Case Report

A 51-year-old woman initially presented to a general district hospital emergency department (ED) with 2-week history of worsening right-side flank pain, colicky in nature, associated with dysuria, fever, and chills. There was no associated frequency, urgency, or gross hematuria. An X-ray of kidneys, ureters, and bladder (KUB) showed no definite renal calculus, but noted tubal ligation clips in the pelvis. She was discharged home with a course of antibiotics as treatment for a urinary tract infection and was followed up in urology clinic 10 days later.

On follow-up, her fever and abdominal pain persisted despite completing 10 days of oral antibiotics, and was subsequently admitted to the hospital with the provisional diagnosis of right-side pyelonephritis.

She had 1 normal vaginal delivery 12 years ago, followed by immediate postpartum tubal sterilization with Filshie clips, done within 6 h delivery, which involved a sub-umbilical 3-cm transverse incision on her abdomen. Each tube was ligated with a Filshie clip through the open incision. The incision was then closed in layers. She had no other significant past medical or surgical history.

She was febrile on admission, with temperatures above 38.5°C. On examination, she was normotensive with tenderness over the right lumbar and iliac fossa regions, but with no rebound tenderness or guarding. A speculum examination revealed a normal cervix and vagina. Vaginal examination showed a 12-week-sized uterus with fullness in the right adnexa, but no cervical excitation.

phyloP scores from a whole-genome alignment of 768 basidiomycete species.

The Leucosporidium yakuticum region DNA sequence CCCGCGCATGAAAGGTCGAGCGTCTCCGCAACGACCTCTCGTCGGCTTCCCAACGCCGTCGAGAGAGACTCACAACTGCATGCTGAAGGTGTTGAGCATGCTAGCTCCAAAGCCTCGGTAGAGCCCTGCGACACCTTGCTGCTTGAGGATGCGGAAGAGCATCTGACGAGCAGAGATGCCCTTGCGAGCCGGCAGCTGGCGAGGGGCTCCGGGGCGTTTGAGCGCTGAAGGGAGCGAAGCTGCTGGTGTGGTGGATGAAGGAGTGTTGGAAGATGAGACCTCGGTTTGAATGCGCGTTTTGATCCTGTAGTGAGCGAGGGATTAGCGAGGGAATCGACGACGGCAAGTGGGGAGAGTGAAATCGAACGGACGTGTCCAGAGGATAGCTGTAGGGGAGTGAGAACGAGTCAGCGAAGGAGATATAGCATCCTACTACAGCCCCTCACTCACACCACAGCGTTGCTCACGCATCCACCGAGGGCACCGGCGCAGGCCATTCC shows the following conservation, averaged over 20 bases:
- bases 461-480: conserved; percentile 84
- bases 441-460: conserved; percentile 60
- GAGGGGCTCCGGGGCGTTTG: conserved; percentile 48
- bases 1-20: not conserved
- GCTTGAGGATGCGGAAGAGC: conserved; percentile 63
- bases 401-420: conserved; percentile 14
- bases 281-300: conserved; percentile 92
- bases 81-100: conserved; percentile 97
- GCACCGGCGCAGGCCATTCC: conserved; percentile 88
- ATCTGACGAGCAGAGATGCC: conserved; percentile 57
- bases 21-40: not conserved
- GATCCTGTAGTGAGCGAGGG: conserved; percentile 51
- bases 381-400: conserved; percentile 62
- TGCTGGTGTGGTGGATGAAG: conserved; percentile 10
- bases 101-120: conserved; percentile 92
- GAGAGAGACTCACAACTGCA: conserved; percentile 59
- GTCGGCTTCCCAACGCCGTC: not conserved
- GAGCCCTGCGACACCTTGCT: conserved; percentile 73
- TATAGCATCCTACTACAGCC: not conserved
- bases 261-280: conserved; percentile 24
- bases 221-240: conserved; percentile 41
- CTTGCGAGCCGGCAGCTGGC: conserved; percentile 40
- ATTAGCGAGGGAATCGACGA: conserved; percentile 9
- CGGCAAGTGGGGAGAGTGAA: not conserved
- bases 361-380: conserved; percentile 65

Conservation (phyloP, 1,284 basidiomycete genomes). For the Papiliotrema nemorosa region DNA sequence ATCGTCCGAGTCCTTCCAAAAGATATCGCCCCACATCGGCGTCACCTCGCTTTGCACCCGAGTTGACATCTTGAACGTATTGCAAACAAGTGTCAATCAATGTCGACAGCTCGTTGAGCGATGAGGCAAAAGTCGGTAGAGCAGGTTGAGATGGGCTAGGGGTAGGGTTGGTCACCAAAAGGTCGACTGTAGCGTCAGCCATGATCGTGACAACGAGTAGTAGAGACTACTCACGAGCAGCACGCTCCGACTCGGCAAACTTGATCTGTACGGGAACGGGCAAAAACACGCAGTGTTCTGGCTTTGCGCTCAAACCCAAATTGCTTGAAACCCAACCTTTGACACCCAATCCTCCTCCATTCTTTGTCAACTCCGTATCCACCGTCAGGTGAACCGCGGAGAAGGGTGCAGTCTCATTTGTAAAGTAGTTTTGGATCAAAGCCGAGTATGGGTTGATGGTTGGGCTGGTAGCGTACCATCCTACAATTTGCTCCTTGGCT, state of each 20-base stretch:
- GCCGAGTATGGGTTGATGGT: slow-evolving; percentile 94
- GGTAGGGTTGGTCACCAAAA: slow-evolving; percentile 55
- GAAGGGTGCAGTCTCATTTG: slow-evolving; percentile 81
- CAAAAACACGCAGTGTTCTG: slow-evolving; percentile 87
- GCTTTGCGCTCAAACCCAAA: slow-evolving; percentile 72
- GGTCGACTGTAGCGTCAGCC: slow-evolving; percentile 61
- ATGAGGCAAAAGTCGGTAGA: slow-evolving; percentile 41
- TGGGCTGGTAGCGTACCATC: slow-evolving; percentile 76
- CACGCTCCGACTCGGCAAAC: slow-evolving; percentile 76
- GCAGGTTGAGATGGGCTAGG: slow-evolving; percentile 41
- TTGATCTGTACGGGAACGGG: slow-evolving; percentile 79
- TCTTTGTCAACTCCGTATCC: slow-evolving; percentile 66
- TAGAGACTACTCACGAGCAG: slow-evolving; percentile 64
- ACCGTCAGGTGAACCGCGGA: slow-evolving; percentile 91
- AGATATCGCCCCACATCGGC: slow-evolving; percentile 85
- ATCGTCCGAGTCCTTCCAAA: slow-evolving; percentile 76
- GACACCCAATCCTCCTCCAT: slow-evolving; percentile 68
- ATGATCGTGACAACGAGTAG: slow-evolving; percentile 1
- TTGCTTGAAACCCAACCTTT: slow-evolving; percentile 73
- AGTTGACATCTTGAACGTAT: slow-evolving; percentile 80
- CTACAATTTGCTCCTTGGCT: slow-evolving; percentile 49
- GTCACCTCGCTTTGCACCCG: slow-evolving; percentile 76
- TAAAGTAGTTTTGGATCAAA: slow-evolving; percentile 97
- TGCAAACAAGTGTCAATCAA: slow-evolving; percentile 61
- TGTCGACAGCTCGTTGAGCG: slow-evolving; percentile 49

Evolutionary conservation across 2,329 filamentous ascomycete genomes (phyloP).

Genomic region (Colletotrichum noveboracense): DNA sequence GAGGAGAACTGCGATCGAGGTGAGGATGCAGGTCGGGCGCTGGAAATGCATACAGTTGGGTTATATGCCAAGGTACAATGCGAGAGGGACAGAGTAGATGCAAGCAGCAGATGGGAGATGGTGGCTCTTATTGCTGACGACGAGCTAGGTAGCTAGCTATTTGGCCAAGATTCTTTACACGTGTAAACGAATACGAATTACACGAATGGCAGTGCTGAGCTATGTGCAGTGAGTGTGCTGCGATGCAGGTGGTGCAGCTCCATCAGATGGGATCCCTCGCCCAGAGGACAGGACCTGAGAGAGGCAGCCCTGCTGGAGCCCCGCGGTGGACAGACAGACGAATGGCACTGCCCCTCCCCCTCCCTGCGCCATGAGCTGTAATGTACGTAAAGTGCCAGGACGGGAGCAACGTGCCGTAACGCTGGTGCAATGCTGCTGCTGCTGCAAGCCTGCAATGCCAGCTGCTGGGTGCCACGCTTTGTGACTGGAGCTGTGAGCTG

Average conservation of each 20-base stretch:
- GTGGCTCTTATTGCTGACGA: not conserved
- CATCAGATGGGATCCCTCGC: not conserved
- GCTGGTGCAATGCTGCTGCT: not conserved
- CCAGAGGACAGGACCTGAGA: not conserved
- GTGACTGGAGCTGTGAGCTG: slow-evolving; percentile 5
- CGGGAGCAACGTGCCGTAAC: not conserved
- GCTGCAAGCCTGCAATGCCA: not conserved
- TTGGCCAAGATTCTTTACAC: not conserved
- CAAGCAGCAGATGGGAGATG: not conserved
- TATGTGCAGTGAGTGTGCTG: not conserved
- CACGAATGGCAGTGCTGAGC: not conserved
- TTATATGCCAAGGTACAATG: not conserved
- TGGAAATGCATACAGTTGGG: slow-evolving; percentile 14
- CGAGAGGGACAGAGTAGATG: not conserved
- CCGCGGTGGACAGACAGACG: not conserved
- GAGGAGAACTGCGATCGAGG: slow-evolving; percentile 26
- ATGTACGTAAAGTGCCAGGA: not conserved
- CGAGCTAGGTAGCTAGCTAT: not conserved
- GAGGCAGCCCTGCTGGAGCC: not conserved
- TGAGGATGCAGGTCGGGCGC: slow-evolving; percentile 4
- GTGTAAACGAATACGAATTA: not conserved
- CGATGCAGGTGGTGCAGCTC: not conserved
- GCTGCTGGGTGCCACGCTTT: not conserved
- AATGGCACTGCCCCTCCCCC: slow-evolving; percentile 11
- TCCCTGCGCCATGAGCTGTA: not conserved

A computed tomography (CT) KUB done on admission showed a 4-cm right anterior urinary bladder wall mass with a tubal ligation clip, suspicious for a tumor with secondary infection (Figure 1). There were no urinary calculi and no changes on imaging suggestive of pyelonephritis. Her tumor markers of CEA, CA 125, and LDH were normal. A flexible cystoscopy showed no bladder lesions or cystitis, but noted external compression over the anterior bladder wall. Urine cytology showed no malignant cells. A subsequent post-contrast CT urography showed a rim-enhancing mass abutting the anterior bladder wall containing the right tubal ligation clip, suggestive of a right adnexal abscess arising from pelvic inflammatory disease (PID) (Figure 2).

She was then transferred to our hospital (KK Women’s and Children’s Hospital O&G Department) for further management of her pelvic inflammatory disease. An ultrasound (US) pelvis confirmed a 5.6×3.6×4.9 cm right tubo-ovarian abscess, on a background of a fibroid uterus. A full infectious diseases screen was done; she was found to be negative for sexually transmitted diseases, including chlamydia, gonorrhoea, HIV, hepatitis B, and syphilis. Urine and blood cultures were also negative.